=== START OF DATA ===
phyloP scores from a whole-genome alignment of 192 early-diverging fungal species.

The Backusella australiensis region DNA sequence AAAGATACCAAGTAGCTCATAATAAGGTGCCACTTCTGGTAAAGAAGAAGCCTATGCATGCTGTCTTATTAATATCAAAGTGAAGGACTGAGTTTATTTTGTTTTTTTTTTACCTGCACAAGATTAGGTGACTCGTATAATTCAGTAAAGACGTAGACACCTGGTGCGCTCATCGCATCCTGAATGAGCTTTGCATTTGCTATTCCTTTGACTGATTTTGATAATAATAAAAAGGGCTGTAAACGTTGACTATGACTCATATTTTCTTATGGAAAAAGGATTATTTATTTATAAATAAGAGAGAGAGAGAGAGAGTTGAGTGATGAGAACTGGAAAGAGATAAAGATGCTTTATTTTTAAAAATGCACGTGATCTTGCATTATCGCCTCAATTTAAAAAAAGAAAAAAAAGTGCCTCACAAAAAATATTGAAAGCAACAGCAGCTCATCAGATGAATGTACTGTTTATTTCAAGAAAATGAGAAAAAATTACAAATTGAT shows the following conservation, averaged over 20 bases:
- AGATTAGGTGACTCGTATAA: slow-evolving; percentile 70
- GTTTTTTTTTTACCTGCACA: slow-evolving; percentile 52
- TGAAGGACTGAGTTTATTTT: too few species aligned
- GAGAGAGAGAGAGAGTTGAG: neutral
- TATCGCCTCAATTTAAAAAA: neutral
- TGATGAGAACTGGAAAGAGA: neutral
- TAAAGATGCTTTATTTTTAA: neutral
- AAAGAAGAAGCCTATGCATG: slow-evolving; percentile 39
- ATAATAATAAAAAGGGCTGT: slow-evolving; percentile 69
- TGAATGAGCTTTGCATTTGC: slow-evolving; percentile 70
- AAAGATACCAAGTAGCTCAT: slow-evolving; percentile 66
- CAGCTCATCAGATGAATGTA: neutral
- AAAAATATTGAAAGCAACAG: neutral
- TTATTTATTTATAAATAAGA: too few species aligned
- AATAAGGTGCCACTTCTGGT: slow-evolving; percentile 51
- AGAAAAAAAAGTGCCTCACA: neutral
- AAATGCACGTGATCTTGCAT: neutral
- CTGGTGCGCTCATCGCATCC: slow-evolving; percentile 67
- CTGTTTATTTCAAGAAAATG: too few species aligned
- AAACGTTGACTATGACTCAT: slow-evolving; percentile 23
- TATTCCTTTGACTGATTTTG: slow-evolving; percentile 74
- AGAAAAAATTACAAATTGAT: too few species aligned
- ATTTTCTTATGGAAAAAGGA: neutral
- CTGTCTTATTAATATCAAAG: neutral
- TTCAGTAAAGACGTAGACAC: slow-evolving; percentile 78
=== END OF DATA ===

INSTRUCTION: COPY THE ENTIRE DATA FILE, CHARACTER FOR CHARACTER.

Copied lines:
phyloP scores from a whole-genome alignment of 192 early-diverging fungal species.

The Backusella australiensis region DNA sequence AAAGATACCAAGTAGCTCATAATAAGGTGCCACTTCTGGTAAAGAAGAAGCCTATGCATGCTGTCTTATTAATATCAAAGTGAAGGACTGAGTTTATTTTGTTTTTTTTTTACCTGCACAAGATTAGGTGACTCGTATAATTCAGTAAAGACGTAGACACCTGGTGCGCTCATCGCATCCTGAATGAGCTTTGCATTTGCTATTCCTTTGACTGATTTTGATAATAATAAAAAGGGCTGTAAACGTTGACTATGACTCATATTTTCTTATGGAAAAAGGATTATTTATTTATAAATAAGAGAGAGAGAGAGAGAGTTGAGTGATGAGAACTGGAAAGAGATAAAGATGCTTTATTTTTAAAAATGCACGTGATCTTGCATTATCGCCTCAATTTAAAAAAAGAAAAAAAAGTGCCTCACAAAAAATATTGAAAGCAACAGCAGCTCATCAGATGAATGTACTGTTTATTTCAAGAAAATGAGAAAAAATTACAAATTGAT shows the following conservation, averaged over 20 bases:
- AGATTAGGTGACTCGTATAA: slow-evolving; percentile 70
- GTTTTTTTTTTACCTGCACA: slow-evolving; percentile 52
- TGAAGGACTGAGTTTATTTT: too few species aligned
- GAGAGAGAGAGAGAGTTGAG: neutral
- TATCGCCTCAATTTAAAAAA: neutral
- TGATGAGAACTGGAAAGAGA: neutral
- TAAAGATGCTTTATTTTTAA: neutral
- AAAGAAGAAGCCTATGCATG: slow-evolving; percentile 39
- ATAATAATAAAAAGGGCTGT: slow-evolving; percentile 69
- TGAATGAGCTTTGCATTTGC: slow-evolving; percentile 70
- AAAGATACCAAGTAGCTCAT: slow-evolving; percentile 66
- CAGCTCATCAGATGAATGTA: neutral
- AAAAATATTGAAAGCAACAG: neutral
- TTATTTATTTATAAATAAGA: too few species aligned
- AATAAGGTGCCACTTCTGGT: slow-evolving; percentile 51
- AGAAAAAAAAGTGCCTCACA: neutral
- AAATGCACGTGATCTTGCAT: neutral
- CTGGTGCGCTCATCGCATCC: slow-evolving; percentile 67
- CTGTTTATTTCAAGAAAATG: too few species aligned
- AAACGTTGACTATGACTCAT: slow-evolving; percentile 23
- TATTCCTTTGACTGATTTTG: slow-evolving; percentile 74
- AGAAAAAATTACAAATTGAT: too few species aligned
- ATTTTCTTATGGAAAAAGGA: neutral
- CTGTCTTATTAATATCAAAG: neutral
- TTCAGTAAAGACGTAGACAC: slow-evolving; percentile 78